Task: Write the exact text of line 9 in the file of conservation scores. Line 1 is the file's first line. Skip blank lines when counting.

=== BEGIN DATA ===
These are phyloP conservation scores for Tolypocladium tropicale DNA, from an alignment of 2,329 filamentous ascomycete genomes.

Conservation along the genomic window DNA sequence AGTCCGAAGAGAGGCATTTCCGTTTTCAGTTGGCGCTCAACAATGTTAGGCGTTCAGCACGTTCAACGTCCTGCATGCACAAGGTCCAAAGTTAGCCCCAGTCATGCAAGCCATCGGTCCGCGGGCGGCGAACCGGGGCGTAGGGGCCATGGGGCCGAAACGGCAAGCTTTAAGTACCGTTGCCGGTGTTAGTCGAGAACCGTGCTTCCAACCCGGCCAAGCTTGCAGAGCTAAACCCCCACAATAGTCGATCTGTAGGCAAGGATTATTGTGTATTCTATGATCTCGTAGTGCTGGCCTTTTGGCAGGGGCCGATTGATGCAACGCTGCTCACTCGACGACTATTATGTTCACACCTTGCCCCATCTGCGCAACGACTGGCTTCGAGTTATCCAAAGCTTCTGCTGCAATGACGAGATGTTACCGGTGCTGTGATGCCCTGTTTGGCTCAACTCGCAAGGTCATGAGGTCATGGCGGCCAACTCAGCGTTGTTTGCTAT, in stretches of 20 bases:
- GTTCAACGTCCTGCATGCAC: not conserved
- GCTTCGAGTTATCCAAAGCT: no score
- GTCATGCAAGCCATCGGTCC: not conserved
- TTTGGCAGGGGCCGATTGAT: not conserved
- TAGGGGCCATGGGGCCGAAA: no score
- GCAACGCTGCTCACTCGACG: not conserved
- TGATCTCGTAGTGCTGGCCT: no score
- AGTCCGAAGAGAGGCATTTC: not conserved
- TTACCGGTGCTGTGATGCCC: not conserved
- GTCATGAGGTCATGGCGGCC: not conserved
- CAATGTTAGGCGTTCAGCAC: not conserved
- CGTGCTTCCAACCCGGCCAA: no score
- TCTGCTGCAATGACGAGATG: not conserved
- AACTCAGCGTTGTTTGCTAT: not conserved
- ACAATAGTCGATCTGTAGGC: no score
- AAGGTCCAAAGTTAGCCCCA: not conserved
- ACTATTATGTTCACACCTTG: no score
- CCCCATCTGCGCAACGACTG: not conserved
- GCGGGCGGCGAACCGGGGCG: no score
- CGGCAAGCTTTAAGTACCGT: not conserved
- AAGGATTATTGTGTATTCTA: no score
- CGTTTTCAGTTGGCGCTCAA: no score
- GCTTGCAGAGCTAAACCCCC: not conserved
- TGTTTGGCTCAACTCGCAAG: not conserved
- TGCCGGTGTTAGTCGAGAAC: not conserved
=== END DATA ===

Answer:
- TGATCTCGTAGTGCTGGCCT: no score